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Skaldic Poetry of the Scandinavian Middle Ages

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Anon Lil 39VII

Martin Chase (ed.) 2007, ‘Anonymous Poems, Lilja 39’ in Margaret Clunies Ross (ed.), Poetry on Christian Subjects. Skaldic Poetry of the Scandinavian Middle Ages 7. Turnhout: Brepols, pp. 608-9.

Anonymous PoemsLilja
383940

text and translation

Undraz tók inn forni fjandi
fæddan mann, er skilja var bannað,
og þvílíkt, sem andinn segði
orðin slík af tungu forðum:
‘Þykki mier, sem nýjung nökkur
nálgiz heim og ættir beima;
eitthvað klókt mun drottinn dikta:
duldr em eg, því að ferr af huldu.

Inn forni fjandi tók undraz fæddan mann, er var bannað skilja, og þvílíkt sem andinn segði slík orðin af tungu forðum: ‘Mier þykki, sem nökkur nýjung nálgiz heim og {ættir beima}; drottinn mun dikta eitthvað klókt; eg em duldr, því að ferr af huldu.
 
‘The old fiend was amazed at the newborn man, whom he was prohibited from understanding, and it was as if the spirit spoke words like these with his tongue long ago: ‘It seems to me that some new thing draws near to the world and families of men [MANKIND]; the Lord will be devising something clever; I am ignorant, because it is being kept secret.

notes and context

This st. marks the beginning of a soliloquy by Lucifer which continues to the end of st. 43. It is based on the patristic idea that the Fall had given the devil juridical rights over the human race. The Incarnation was consequently regarded as a trap for the devil: the humanity of Jesus deceived Lucifer into thinking that he was a man like all others, whom he could dominate as he had all humans since the sin of Adam and Eve. The twofold danger for Lucifer in this assumption was that by unjustly attempting to punish a sinless man, he would lose his right to punish sinners, and that by attempting to devour the immortal Christ, he would be overcome and himself be consumed (see Aulén 1951, 47-55, and Wee 1974 on this topos). Paasche (1957, 535) and Schottmann (1973, 201) point out an analogue in an ON miracle story, three versions of which are printed in Mar 1871, 180-8; 473-81; 1147-9. The sources for the text are a miracle of S. Hugh recorded in Peter the Venerable’s De miraculis (Petrus Cluniacensis, cols 880-1) and a homily of Maximus of Turin (Maximus Taurinensis, Homilia XXXVII, cols 303-8). The analogue to Lucifer’s soliloquy comes from the homily of Maximus: Hverr er þessi maðr, er sva geck inn i heim þenna, at ek uissa eigi? Veit ek at hann er af konv fęddr ok upprvnninn, enn þat er mer blint, hvern veg hann er getinn ... Miøk er þessi lvtr vndarligr ok oheyðr fyrr i verolldu ‘Who is this man, who has come into the world in such a way that I did not know about it? I know that he is born of a woman and comes from her, but I am blind to how he was conceived ... This thing is very strange and until now unheard of in the world’ (Mar 1871, 186, 479). Cf. also the hymn Pange, lingua, gloriosi: Hoc opus nostrae salutis / ordo depoposcerat, / Multiformis proditoris / ars ut artem falleret... ‘Order demanded this work of our salvation, that artifice should bring down the artifice of the many-formed deceiver...’ (AH 2, 44)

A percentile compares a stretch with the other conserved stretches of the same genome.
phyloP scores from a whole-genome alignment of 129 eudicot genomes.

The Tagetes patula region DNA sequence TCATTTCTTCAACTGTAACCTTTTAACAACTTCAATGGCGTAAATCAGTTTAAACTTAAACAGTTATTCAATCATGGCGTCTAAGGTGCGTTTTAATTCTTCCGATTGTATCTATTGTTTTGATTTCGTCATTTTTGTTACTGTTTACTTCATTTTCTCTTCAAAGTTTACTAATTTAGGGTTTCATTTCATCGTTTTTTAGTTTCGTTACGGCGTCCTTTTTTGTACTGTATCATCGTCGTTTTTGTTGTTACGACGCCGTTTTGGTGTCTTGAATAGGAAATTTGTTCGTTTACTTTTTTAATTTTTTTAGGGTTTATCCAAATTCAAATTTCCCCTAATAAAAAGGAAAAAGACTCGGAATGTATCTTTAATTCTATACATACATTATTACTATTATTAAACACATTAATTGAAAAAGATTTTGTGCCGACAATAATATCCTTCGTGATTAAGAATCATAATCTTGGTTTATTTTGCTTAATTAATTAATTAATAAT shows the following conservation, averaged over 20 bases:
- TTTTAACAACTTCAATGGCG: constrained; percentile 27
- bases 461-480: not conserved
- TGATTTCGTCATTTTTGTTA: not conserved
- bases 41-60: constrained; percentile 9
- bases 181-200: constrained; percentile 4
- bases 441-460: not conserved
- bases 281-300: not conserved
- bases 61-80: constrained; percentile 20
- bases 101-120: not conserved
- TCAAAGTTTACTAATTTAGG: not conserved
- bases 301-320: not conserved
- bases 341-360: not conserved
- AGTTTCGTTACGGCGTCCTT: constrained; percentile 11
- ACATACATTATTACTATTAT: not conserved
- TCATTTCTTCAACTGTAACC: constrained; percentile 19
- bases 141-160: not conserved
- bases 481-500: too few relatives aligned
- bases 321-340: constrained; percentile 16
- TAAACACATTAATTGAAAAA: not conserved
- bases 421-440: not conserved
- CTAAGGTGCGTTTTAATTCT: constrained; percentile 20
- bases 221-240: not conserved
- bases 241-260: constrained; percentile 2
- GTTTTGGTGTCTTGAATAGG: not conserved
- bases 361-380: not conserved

readings

sources

Text is based on reconstruction from the base text and variant apparatus and may contain alternative spellings and other normalisations not visible in the manuscript text. Transcriptions may not have been checked and should not be cited.

editions and texts

Skj: Eysteinn Ásgrímsson, Lilja 39: AII, 376, BII, 400, Skald II, 218.

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